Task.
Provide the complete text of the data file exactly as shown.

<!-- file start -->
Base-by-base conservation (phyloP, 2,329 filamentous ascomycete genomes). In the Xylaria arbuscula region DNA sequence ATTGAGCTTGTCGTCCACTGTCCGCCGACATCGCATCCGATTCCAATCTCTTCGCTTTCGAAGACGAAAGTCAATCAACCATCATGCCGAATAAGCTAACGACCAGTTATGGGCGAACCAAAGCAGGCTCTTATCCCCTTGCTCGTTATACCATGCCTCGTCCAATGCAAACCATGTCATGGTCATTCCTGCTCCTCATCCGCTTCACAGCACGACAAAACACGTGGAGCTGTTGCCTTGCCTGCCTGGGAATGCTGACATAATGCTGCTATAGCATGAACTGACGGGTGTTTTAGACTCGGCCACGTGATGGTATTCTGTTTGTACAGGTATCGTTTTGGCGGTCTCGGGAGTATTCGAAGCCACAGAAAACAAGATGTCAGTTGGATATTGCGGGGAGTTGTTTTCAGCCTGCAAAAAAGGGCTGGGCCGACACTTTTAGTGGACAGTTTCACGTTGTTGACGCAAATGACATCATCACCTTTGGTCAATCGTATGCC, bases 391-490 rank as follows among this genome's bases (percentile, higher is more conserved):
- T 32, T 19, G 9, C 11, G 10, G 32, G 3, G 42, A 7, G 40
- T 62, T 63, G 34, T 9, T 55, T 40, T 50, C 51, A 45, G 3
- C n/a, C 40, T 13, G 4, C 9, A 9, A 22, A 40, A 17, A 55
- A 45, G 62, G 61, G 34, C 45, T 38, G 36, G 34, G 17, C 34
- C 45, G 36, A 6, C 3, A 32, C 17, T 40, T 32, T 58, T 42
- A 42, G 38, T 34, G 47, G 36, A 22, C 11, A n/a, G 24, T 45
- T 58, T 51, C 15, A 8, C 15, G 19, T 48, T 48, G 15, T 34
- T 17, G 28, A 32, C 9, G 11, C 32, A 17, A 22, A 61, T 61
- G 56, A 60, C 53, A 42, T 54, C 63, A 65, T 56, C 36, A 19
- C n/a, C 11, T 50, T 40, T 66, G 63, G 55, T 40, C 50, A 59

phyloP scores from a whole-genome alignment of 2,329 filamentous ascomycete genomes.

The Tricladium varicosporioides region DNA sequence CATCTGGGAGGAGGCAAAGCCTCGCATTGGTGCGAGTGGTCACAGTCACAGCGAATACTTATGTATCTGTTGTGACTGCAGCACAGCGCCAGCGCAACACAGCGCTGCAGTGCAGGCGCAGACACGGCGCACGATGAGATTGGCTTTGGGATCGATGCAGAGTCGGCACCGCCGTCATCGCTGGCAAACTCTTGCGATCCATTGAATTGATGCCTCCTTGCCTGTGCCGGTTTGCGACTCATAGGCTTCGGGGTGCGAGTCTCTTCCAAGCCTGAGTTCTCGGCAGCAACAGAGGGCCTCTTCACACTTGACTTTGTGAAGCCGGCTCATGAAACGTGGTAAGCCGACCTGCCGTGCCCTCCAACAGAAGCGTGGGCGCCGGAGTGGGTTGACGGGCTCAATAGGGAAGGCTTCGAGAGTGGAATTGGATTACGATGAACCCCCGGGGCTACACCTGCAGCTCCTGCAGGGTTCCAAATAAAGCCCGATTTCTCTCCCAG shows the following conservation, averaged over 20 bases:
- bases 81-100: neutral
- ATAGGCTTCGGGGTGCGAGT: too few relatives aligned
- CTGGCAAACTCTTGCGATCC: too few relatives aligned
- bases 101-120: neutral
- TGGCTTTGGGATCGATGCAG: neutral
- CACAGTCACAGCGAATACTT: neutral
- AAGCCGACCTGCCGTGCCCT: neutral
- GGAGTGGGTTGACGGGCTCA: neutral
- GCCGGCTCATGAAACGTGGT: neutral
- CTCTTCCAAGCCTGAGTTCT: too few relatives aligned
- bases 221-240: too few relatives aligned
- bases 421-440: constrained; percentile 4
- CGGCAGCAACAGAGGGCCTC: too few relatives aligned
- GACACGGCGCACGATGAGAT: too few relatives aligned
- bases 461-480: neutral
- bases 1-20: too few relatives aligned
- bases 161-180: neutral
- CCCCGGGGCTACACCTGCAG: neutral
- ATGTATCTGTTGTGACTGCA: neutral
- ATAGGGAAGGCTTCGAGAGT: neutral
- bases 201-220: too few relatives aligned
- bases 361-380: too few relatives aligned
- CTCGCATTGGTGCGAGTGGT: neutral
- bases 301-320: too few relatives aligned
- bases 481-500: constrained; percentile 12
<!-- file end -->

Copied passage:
Base-by-base conservation (phyloP, 2,329 filamentous ascomycete genomes). In the Xylaria arbuscula region DNA sequence ATTGAGCTTGTCGTCCACTGTCCGCCGACATCGCATCCGATTCCAATCTCTTCGCTTTCGAAGACGAAAGTCAATCAACCATCATGCCGAATAAGCTAACGACCAGTTATGGGCGAACCAAAGCAGGCTCTTATCCCCTTGCTCGTTATACCATGCCTCGTCCAATGCAAACCATGTCATGGTCATTCCTGCTCCTCATCCGCTTCACAGCACGACAAAACACGTGGAGCTGTTGCCTTGCCTGCCTGGGAATGCTGACATAATGCTGCTATAGCATGAACTGACGGGTGTTTTAGACTCGGCCACGTGATGGTATTCTGTTTGTACAGGTATCGTTTTGGCGGTCTCGGGAGTATTCGAAGCCACAGAAAACAAGATGTCAGTTGGATATTGCGGGGAGTTGTTTTCAGCCTGCAAAAAAGGGCTGGGCCGACACTTTTAGTGGACAGTTTCACGTTGTTGACGCAAATGACATCATCACCTTTGGTCAATCGTATGCC, bases 391-490 rank as follows among this genome's bases (percentile, higher is more conserved):
- T 32, T 19, G 9, C 11, G 10, G 32, G 3, G 42, A 7, G 40
- T 62, T 63, G 34, T 9, T 55, T 40, T 50, C 51, A 45, G 3
- C n/a, C 40, T 13, G 4, C 9, A 9, A 22, A 40, A 17, A 55
- A 45, G 62, G 61, G 34, C 45, T 38, G 36, G 34, G 17, C 34
- C 45, G 36, A 6, C 3, A 32, C 17, T 40, T 32, T 58, T 42
- A 42, G 38, T 34, G 47, G 36, A 22, C 11, A n/a, G 24, T 45
- T 58, T 51, C 15, A 8, C 15, G 19, T 48, T 48, G 15, T 34
- T 17, G 28, A 32, C 9, G 11, C 32, A 17, A 22, A 61, T 61
- G 56, A 60, C 53, A 42, T 54, C 63, A 65, T 56, C 36, A 19
- C n/a, C 11, T 50, T 40, T 66, G 63, G 55, T 40, C 50, A 59

phyloP scores from a whole-genome alignment of 2,329 filamentous ascomycete genomes.

The Tricladium varicosporioides region DNA sequence CATCTGGGAGGAGGCAAAGCCTCGCATTGGTGCGAGTGGTCACAGTCACAGCGAATACTTATGTATCTGTTGTGACTGCAGCACAGCGCCAGCGCAACACAGCGCTGCAGTGCAGGCGCAGACACGGCGCACGATGAGATTGGCTTTGGGATCGATGCAGAGTCGGCACCGCCGTCATCGCTGGCAAACTCTTGCGATCCATTGAATTGATGCCTCCTTGCCTGTGCCGGTTTGCGACTCATAGGCTTCGGGGTGCGAGTCTCTTCCAAGCCTGAGTTCTCGGCAGCAACAGAGGGCCTCTTCACACTTGACTTTGTGAAGCCGGCTCATGAAACGTGGTAAGCCGACCTGCCGTGCCCTCCAACAGAAGCGTGGGCGCCGGAGTGGGTTGACGGGCTCAATAGGGAAGGCTTCGAGAGTGGAATTGGATTACGATGAACCCCCGGGGCTACACCTGCAGCTCCTGCAGGGTTCCAAATAAAGCCCGATTTCTCTCCCAG shows the following conservation, averaged over 20 bases:
- bases 81-100: neutral
- ATAGGCTTCGGGGTGCGAGT: too few relatives aligned
- CTGGCAAACTCTTGCGATCC: too few relatives aligned
- bases 101-120: neutral
- TGGCTTTGGGATCGATGCAG: neutral
- CACAGTCACAGCGAATACTT: neutral
- AAGCCGACCTGCCGTGCCCT: neutral
- GGAGTGGGTTGACGGGCTCA: neutral
- GCCGGCTCATGAAACGTGGT: neutral
- CTCTTCCAAGCCTGAGTTCT: too few relatives aligned
- bases 221-240: too few relatives aligned
- bases 421-440: constrained; percentile 4
- CGGCAGCAACAGAGGGCCTC: too few relatives aligned
- GACACGGCGCACGATGAGAT: too few relatives aligned
- bases 461-480: neutral
- bases 1-20: too few relatives aligned
- bases 161-180: neutral
- CCCCGGGGCTACACCTGCAG: neutral
- ATGTATCTGTTGTGACTGCA: neutral
- ATAGGGAAGGCTTCGAGAGT: neutral
- bases 201-220: too few relatives aligned
- bases 361-380: too few relatives aligned
- CTCGCATTGGTGCGAGTGGT: neutral
- bases 301-320: too few relatives aligned
- bases 481-500: constrained; percentile 12